Focus on the exposed parts and avoid the KU finish with the BKF. And don't overdo it—this is just a suggestion to try if/when you see problems and want something more preventative to try. No reason to overdue it. This is all meant to complement the advice above, which is all good: your current case is normal and letting a normal patina set in should do the trick unless you have serious humidity issues.



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 Post subject: Re: Moitaka Gyuto 240mm questions
PostPosted: Fri Jun 03, 2016 9:26 pm 

Joined: Tue Mar 04, 2014 8:28 pm
Posts: 972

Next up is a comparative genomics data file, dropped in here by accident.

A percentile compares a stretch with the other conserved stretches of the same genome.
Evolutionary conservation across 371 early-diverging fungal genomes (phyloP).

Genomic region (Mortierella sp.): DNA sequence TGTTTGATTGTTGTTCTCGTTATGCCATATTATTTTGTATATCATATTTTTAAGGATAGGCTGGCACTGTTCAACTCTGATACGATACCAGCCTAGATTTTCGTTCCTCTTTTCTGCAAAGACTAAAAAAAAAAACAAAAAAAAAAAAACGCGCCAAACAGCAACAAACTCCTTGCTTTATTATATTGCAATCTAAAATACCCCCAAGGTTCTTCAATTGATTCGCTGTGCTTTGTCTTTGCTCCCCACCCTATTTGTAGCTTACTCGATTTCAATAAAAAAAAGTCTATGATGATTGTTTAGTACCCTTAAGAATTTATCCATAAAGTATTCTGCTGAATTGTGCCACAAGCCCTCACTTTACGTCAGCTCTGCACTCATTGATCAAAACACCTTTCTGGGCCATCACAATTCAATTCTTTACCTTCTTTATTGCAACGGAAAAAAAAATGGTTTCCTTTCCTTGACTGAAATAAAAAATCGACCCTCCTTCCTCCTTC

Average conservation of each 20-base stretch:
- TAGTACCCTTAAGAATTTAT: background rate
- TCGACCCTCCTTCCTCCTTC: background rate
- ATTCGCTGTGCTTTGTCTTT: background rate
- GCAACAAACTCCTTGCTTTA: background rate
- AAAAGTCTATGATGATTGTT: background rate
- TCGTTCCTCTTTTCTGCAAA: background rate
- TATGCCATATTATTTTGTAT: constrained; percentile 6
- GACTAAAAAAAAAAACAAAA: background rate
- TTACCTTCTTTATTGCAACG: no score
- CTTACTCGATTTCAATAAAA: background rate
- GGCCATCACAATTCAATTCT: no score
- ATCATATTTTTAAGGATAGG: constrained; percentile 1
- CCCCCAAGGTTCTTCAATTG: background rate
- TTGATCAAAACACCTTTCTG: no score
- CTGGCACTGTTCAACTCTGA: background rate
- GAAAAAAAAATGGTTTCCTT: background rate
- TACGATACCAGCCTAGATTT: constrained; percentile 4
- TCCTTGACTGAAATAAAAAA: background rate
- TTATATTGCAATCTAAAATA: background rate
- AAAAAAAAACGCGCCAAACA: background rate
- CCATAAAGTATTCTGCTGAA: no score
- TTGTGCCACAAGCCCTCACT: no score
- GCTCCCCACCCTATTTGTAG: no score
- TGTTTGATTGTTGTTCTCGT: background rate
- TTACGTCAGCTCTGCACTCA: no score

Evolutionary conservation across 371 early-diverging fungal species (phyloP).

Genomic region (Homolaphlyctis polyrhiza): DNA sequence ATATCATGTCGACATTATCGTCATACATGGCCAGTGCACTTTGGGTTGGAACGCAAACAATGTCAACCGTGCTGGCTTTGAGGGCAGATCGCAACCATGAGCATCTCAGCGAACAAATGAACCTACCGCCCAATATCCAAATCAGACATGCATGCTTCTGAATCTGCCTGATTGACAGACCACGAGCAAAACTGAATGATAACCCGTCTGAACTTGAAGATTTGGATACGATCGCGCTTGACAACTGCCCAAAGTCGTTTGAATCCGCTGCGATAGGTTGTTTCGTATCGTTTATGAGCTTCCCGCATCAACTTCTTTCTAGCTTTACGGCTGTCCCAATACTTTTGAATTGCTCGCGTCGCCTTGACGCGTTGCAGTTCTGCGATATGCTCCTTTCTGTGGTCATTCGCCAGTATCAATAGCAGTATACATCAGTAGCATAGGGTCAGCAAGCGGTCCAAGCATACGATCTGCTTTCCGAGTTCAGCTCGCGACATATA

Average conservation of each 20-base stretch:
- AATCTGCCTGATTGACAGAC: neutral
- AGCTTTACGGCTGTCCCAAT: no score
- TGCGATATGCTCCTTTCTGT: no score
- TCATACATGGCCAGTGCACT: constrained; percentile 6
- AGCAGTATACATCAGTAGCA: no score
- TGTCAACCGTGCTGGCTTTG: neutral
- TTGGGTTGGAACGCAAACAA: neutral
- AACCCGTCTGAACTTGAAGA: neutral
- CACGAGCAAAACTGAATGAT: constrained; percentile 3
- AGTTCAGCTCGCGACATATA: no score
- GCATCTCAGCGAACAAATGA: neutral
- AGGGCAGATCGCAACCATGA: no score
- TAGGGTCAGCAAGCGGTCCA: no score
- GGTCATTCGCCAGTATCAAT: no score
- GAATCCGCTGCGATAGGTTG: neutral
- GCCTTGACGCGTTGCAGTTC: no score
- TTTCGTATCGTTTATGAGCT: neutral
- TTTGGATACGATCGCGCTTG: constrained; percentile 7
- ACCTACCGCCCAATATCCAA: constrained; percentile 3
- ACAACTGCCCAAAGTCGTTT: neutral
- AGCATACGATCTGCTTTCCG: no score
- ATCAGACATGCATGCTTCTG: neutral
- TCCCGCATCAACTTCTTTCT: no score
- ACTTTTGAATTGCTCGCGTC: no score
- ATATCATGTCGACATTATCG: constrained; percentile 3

My go to test for "good vs bad" is wiping the knife with a dry paper towel. If there is nothing on the towel, good; however, if you start getting orange or brownish yellow on the towel, you have yourself some rust. I'm a fan of forcing patina to curb the reactivity by letting some diluted mustard sit on the blade for twenty minutes or so before washing it completely off. The knife will discolor, but if it passes the towel test, you're in the clear. Another strategy that may help is regularly cleaning the blade with baking soda and water, rubbing it in with a wine cork to help ease the reactivity. The "traditional method" would be to regularly polish away the patina with sharpening stones (or fine sandpaper) which can be a tedious process that some people find very enjoyable; others simply don't have the time for it. Barkeepers friend might be the best suggestion if these strategies don't work.